First up, we've got “The Bony Lady” written by David Accampo with art by Jared Souza. This story dives straight into Aztec lore and focuses on the Mexican community in Los Angeles. This story is more on the creepy than the humorous side of Sparrow & Crowe, but, interestingly, it's more psychological horror than Souza's usual dramatic renderings. While the art still looks great, having seen Souza's work fully rendered in color, I have to say it doesn't look as good without it. All of Souza's usually amazing work with setting ends up cluttering the scenes and makes the story harder to read, especially in the digital format where we're given close-ups of every panel and even some erased pencil lines show up.
“Wingman,” written by Paul Montgomery and with art by Pat Grubb, is incredibly cute, having Sparrow out on a date and Crowe playing the part of “wingman” . . . well, what it means in their line of work anyway. Grubb's art is perfect for the tone of this piece, which is zanny and cartoony. The image of cartoon Crowe is going to amuse me for a long while. The dialogue mixes the traditional snark-filled, dry humor of the characters with the quippy one-liners the art and scenario insist on. The one negative thing I can really say is that there is one panel I still have no idea how it fits into the rest of the story even after several reads, but I've got a couple theories, so it's probably me overthinking it.
Next up is another horror story, “My Cordelia,” written by Christa Nahhas and with art by Chloe Myaskovsky. Nahhas worked overtime as this story is largely told through text, but the accompanying images add a lot to the tone. What art we get is a mixture of smeared and sharp lines that rock in the black and white style. Sparrow seems really adult and mature in this, much more like the woman she actually is according to Wormwood than the facade she throws on to keep the world at bay, which is a testament to both the writing and the art.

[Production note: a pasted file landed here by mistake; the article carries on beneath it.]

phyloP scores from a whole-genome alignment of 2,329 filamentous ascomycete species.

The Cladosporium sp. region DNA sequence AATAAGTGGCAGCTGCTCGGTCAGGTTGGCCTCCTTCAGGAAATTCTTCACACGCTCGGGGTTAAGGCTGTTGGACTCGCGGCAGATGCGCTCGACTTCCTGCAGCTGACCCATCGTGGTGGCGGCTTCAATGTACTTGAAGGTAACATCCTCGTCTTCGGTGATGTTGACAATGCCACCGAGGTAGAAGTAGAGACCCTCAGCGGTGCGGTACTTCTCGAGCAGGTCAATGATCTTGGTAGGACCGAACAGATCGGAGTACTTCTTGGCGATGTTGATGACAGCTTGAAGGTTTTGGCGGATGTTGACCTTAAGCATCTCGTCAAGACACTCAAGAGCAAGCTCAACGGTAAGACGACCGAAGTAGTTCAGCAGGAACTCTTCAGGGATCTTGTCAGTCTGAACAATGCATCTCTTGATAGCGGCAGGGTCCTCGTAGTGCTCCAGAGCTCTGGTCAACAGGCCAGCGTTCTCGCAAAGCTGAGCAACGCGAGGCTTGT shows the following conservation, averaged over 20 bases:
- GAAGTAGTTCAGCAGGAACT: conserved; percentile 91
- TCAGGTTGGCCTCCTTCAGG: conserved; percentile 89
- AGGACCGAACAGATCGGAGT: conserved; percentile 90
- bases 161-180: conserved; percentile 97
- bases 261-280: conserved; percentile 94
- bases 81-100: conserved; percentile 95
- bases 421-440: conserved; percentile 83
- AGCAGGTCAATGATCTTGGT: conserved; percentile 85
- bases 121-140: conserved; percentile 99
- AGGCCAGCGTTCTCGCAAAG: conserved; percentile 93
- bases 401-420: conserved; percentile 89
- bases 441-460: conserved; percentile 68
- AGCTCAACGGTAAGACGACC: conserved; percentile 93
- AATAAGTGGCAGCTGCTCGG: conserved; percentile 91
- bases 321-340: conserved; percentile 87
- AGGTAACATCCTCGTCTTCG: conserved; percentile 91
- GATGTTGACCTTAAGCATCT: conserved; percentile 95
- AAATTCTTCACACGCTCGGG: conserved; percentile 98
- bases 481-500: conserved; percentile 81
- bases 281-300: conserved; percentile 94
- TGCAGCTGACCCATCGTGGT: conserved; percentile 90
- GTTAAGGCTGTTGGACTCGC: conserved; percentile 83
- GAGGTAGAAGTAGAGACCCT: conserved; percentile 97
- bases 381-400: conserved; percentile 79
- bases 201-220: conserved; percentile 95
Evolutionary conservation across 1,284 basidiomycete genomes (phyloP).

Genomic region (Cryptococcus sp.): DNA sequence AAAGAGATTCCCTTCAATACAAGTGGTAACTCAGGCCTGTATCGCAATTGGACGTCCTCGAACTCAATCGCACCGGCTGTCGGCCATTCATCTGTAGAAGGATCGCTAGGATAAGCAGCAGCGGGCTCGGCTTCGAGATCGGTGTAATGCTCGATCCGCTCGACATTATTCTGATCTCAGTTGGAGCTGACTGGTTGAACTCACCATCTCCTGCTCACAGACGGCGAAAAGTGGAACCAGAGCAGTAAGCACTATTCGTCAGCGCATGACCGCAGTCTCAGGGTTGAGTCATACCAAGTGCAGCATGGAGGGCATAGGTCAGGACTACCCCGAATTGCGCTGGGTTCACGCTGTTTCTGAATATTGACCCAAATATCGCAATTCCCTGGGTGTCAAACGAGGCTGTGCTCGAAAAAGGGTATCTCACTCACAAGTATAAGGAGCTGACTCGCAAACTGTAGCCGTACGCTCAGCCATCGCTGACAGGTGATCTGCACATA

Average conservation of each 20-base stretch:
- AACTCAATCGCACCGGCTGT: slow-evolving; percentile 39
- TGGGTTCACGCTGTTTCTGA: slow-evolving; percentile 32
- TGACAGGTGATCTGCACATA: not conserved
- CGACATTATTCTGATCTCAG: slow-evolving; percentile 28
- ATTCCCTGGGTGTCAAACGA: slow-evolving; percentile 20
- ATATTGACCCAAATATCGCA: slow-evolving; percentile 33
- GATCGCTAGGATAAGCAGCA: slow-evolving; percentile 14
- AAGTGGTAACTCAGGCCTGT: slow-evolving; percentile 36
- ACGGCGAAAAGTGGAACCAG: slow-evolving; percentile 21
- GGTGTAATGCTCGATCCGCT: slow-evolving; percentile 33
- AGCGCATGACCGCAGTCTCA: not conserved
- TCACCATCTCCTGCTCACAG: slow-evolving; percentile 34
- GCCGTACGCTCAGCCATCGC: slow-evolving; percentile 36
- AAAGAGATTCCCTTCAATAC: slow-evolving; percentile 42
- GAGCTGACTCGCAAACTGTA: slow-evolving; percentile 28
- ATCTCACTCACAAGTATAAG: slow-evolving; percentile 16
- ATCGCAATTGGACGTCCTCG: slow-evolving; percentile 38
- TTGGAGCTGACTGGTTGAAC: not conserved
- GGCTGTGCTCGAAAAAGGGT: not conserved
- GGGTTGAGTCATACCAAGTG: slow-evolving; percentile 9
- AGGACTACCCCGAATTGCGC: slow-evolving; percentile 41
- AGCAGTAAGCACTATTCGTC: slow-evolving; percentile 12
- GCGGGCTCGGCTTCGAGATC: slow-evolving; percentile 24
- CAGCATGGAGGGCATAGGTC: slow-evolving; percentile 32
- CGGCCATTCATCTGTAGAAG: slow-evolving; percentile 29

Fans of Wormwood know that Rogers has a talent for the macabre. “Beneath the Dial,” written by Jeremy Rogers and with art by Chris Anderson, is a pure Rogers story and delivers on the creep and horrific factor tenfold. What I didn't care for in Anderson's Sparrow and Crowe character designs Anderson more than made up for in bringing Rogers' twisted imagination to life. If you couldn't stomach (heh heh) the art in the past two issues of Demoniac of Los Angeles or your average Animal Man comic, I would recommend steering clear of this tale, but if you're looking for genuine horror, this is a tale you need to read.
The issue also includes a short gallery of Sparrow & Crowe art, which is all good enough that I could easily see them being used as covers for Sparrow & Crowe stories in their own right. It's worth adding that the Halloween Special has a bit of a rougher translation to Comxiology than other works I've read on the platform. It being an anthology and each story having less room to play with, I had more trouble filling in the gaps between panels than I normally would, and some stories like “My Cordelia” have sections that were really meant to be read as a whole page. The overarching art can't do its job when zoomed in to one panel of text at a time.
The Sparrow & Crowe Halloween Special can only be purchased digitally and can be found in its entire 47-page glory over at Comixology for $1.99.